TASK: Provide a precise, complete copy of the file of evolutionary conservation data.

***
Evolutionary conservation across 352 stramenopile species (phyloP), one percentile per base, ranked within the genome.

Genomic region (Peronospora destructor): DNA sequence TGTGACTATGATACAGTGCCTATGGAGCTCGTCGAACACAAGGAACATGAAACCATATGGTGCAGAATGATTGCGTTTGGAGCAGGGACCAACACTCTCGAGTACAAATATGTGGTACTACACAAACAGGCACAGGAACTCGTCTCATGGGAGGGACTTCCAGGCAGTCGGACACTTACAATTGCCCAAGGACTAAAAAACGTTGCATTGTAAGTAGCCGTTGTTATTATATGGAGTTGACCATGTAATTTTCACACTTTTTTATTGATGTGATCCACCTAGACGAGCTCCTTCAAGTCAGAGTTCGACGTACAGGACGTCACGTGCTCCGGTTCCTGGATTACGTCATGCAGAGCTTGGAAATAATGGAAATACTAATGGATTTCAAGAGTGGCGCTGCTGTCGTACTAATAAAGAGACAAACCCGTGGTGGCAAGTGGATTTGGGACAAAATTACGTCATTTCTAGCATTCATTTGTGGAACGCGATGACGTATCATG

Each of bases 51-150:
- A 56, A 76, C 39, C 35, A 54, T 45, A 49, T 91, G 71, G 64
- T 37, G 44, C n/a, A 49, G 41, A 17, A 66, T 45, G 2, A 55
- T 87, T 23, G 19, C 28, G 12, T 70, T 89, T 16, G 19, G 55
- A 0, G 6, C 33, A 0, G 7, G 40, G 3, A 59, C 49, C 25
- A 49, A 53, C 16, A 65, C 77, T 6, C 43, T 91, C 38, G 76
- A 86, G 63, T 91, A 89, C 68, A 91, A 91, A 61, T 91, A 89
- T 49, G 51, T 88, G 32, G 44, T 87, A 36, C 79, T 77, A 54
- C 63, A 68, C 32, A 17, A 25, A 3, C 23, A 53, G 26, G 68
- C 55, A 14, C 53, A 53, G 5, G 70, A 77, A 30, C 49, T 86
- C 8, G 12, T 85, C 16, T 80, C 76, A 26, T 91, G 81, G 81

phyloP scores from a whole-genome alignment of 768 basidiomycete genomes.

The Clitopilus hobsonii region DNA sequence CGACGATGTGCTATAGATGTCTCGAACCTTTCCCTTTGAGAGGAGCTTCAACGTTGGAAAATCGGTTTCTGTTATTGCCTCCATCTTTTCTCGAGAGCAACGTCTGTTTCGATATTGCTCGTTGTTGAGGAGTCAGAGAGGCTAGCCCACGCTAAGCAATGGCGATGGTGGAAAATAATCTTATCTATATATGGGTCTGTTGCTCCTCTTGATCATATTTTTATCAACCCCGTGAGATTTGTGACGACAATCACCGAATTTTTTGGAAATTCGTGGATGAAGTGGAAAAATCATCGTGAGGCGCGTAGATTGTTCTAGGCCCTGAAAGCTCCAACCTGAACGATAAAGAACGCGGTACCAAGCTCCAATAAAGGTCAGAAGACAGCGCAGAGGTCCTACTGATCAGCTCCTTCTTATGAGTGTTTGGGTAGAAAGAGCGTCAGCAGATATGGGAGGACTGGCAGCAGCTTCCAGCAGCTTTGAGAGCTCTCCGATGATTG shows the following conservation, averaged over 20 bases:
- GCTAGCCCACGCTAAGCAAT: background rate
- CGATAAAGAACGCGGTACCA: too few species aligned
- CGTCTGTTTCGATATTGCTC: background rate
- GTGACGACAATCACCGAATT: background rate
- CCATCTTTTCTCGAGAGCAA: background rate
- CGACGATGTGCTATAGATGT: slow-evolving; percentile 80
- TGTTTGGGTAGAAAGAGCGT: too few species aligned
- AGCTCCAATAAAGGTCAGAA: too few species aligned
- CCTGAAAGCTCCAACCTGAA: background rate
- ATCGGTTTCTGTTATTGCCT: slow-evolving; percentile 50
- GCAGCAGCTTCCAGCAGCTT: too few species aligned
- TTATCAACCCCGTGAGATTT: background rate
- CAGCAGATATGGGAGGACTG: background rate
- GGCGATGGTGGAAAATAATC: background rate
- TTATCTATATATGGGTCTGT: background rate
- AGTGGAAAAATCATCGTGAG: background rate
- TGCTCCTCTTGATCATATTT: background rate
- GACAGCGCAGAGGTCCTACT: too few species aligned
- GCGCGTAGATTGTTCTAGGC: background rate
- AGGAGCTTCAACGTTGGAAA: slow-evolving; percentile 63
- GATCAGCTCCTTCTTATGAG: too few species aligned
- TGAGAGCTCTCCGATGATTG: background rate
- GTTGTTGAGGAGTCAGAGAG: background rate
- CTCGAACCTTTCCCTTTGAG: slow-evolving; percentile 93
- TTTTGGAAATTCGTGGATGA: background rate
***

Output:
Evolutionary conservation across 352 stramenopile species (phyloP), one percentile per base, ranked within the genome.

Genomic region (Peronospora destructor): DNA sequence TGTGACTATGATACAGTGCCTATGGAGCTCGTCGAACACAAGGAACATGAAACCATATGGTGCAGAATGATTGCGTTTGGAGCAGGGACCAACACTCTCGAGTACAAATATGTGGTACTACACAAACAGGCACAGGAACTCGTCTCATGGGAGGGACTTCCAGGCAGTCGGACACTTACAATTGCCCAAGGACTAAAAAACGTTGCATTGTAAGTAGCCGTTGTTATTATATGGAGTTGACCATGTAATTTTCACACTTTTTTATTGATGTGATCCACCTAGACGAGCTCCTTCAAGTCAGAGTTCGACGTACAGGACGTCACGTGCTCCGGTTCCTGGATTACGTCATGCAGAGCTTGGAAATAATGGAAATACTAATGGATTTCAAGAGTGGCGCTGCTGTCGTACTAATAAAGAGACAAACCCGTGGTGGCAAGTGGATTTGGGACAAAATTACGTCATTTCTAGCATTCATTTGTGGAACGCGATGACGTATCATG

Each of bases 51-150:
- A 56, A 76, C 39, C 35, A 54, T 45, A 49, T 91, G 71, G 64
- T 37, G 44, C n/a, A 49, G 41, A 17, A 66, T 45, G 2, A 55
- T 87, T 23, G 19, C 28, G 12, T 70, T 89, T 16, G 19, G 55
- A 0, G 6, C 33, A 0, G 7, G 40, G 3, A 59, C 49, C 25
- A 49, A 53, C 16, A 65, C 77, T 6, C 43, T 91, C 38, G 76
- A 86, G 63, T 91, A 89, C 68, A 91, A 91, A 61, T 91, A 89
- T 49, G 51, T 88, G 32, G 44, T 87, A 36, C 79, T 77, A 54
- C 63, A 68, C 32, A 17, A 25, A 3, C 23, A 53, G 26, G 68
- C 55, A 14, C 53, A 53, G 5, G 70, A 77, A 30, C 49, T 86
- C 8, G 12, T 85, C 16, T 80, C 76, A 26, T 91, G 81, G 81

phyloP scores from a whole-genome alignment of 768 basidiomycete genomes.

The Clitopilus hobsonii region DNA sequence CGACGATGTGCTATAGATGTCTCGAACCTTTCCCTTTGAGAGGAGCTTCAACGTTGGAAAATCGGTTTCTGTTATTGCCTCCATCTTTTCTCGAGAGCAACGTCTGTTTCGATATTGCTCGTTGTTGAGGAGTCAGAGAGGCTAGCCCACGCTAAGCAATGGCGATGGTGGAAAATAATCTTATCTATATATGGGTCTGTTGCTCCTCTTGATCATATTTTTATCAACCCCGTGAGATTTGTGACGACAATCACCGAATTTTTTGGAAATTCGTGGATGAAGTGGAAAAATCATCGTGAGGCGCGTAGATTGTTCTAGGCCCTGAAAGCTCCAACCTGAACGATAAAGAACGCGGTACCAAGCTCCAATAAAGGTCAGAAGACAGCGCAGAGGTCCTACTGATCAGCTCCTTCTTATGAGTGTTTGGGTAGAAAGAGCGTCAGCAGATATGGGAGGACTGGCAGCAGCTTCCAGCAGCTTTGAGAGCTCTCCGATGATTG shows the following conservation, averaged over 20 bases:
- GCTAGCCCACGCTAAGCAAT: background rate
- CGATAAAGAACGCGGTACCA: too few species aligned
- CGTCTGTTTCGATATTGCTC: background rate
- GTGACGACAATCACCGAATT: background rate
- CCATCTTTTCTCGAGAGCAA: background rate
- CGACGATGTGCTATAGATGT: slow-evolving; percentile 80
- TGTTTGGGTAGAAAGAGCGT: too few species aligned
- AGCTCCAATAAAGGTCAGAA: too few species aligned
- CCTGAAAGCTCCAACCTGAA: background rate
- ATCGGTTTCTGTTATTGCCT: slow-evolving; percentile 50
- GCAGCAGCTTCCAGCAGCTT: too few species aligned
- TTATCAACCCCGTGAGATTT: background rate
- CAGCAGATATGGGAGGACTG: background rate
- GGCGATGGTGGAAAATAATC: background rate
- TTATCTATATATGGGTCTGT: background rate
- AGTGGAAAAATCATCGTGAG: background rate
- TGCTCCTCTTGATCATATTT: background rate
- GACAGCGCAGAGGTCCTACT: too few species aligned
- GCGCGTAGATTGTTCTAGGC: background rate
- AGGAGCTTCAACGTTGGAAA: slow-evolving; percentile 63
- GATCAGCTCCTTCTTATGAG: too few species aligned
- TGAGAGCTCTCCGATGATTG: background rate
- GTTGTTGAGGAGTCAGAGAG: background rate
- CTCGAACCTTTCCCTTTGAG: slow-evolving; percentile 93
- TTTTGGAAATTCGTGGATGA: background rate